Q: How common are these cancers?

Dr. Brown: Cervical cancer is the most common cancer in women living in poor countries and the most frequent cause of cancer-related mortality in these countries. In the U.S., cervical cancer is uncommon due to screening programs, but we spend billions of dollars each year on screening and treatment of pre-cancerous lesions. The incidence of anal cancer and the incidence of oropharyngeal cancer are rising in the U.S. at alarming rates, and there are no screening methods to detect these cancers.

Q: Until about 10 years ago, I had never heard of HPV. What happened to bring it to the forefront of conversations about health threats?

Dr. Brown: HPV was shown to cause cervical cancer in the late 1980s. Harold zur Hausen, a German scientist, was awarded the Nobel Prize in Medicine for this discovery. The medical community learned about HPV over the next decade or so, and when a vaccine was developed in the late 1990s that could prevent HPV infection, the lay press rapidly became interested in HPV. Now we know that cervical cancer is preventable through a combination of vaccination of children and young adults against HPV and screening of adult women.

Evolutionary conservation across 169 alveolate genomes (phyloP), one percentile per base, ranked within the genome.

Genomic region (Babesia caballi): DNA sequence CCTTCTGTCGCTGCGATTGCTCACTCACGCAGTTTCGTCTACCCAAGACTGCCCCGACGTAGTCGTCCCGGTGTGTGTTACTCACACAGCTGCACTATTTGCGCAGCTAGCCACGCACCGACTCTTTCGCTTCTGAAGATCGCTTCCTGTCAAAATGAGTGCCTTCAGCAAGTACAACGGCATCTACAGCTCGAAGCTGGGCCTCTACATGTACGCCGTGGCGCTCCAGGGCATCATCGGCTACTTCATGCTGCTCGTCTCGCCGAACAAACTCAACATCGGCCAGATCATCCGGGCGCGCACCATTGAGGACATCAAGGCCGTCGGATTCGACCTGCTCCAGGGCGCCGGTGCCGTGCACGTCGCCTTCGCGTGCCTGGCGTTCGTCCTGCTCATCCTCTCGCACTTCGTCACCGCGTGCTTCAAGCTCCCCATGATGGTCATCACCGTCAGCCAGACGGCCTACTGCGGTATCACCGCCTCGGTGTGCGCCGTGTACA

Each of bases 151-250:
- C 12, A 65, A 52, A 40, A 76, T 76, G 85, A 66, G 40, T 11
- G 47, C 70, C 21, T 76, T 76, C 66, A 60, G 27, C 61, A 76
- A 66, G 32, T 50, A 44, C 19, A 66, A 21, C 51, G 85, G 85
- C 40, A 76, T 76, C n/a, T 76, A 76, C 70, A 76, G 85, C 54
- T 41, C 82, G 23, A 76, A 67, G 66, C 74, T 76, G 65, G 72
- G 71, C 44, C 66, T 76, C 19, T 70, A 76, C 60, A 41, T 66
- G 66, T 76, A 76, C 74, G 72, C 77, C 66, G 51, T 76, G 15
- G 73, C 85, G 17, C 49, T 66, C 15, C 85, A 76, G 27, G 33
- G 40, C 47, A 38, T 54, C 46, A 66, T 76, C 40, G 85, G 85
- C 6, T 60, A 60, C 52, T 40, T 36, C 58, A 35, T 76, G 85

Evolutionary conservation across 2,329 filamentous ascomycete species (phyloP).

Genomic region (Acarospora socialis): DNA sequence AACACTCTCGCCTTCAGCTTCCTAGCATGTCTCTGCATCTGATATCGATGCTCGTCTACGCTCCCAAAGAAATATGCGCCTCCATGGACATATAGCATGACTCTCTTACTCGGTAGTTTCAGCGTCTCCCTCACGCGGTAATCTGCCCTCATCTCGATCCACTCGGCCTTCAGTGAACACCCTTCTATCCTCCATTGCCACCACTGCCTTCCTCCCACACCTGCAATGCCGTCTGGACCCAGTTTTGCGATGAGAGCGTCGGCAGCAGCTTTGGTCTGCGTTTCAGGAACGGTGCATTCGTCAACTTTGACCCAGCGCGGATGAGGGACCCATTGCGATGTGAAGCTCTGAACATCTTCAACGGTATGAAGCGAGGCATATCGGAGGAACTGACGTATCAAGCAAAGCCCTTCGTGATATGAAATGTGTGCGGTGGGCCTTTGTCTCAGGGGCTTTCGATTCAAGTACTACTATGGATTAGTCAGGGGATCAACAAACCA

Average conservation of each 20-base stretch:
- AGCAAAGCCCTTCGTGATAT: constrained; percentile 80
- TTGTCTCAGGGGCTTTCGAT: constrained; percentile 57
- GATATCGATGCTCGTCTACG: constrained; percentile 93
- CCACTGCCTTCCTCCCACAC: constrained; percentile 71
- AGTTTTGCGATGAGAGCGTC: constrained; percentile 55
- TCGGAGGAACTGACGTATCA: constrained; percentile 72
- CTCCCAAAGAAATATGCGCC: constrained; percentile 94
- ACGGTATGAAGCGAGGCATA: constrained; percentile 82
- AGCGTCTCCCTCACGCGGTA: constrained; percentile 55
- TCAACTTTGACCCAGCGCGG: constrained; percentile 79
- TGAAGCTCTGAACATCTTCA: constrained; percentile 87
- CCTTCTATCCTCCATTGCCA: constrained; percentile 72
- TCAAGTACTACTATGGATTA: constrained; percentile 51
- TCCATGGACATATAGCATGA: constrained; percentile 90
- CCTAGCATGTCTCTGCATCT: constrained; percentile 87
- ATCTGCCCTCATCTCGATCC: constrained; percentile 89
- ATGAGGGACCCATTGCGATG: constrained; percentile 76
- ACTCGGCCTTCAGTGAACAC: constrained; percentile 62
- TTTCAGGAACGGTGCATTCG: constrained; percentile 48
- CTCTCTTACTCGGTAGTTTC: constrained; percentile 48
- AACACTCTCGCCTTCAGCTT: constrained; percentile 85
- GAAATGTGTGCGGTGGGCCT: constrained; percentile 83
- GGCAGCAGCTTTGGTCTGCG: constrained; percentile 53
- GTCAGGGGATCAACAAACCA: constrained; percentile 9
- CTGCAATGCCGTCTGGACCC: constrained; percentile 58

Q: Do you encourage HPV vaccination?  

Dr. Brown: Vaccination against HPV is safe and effective. We can completely prevent cervical cancer by vaccinating children and young adults against HPV and by screening adult women. Other cancers caused by HPV, such as anal cancer and oropharyngeal cancer, can only be prevented by vaccination against HPV since there are no screening methods available for these cancers. The HPV vaccines must be given before sexual exposure to the viruses because they prevent infection. I strongly encourage every parent to insist that their children are vaccinated against HPV. All three of my own children have been vaccinated.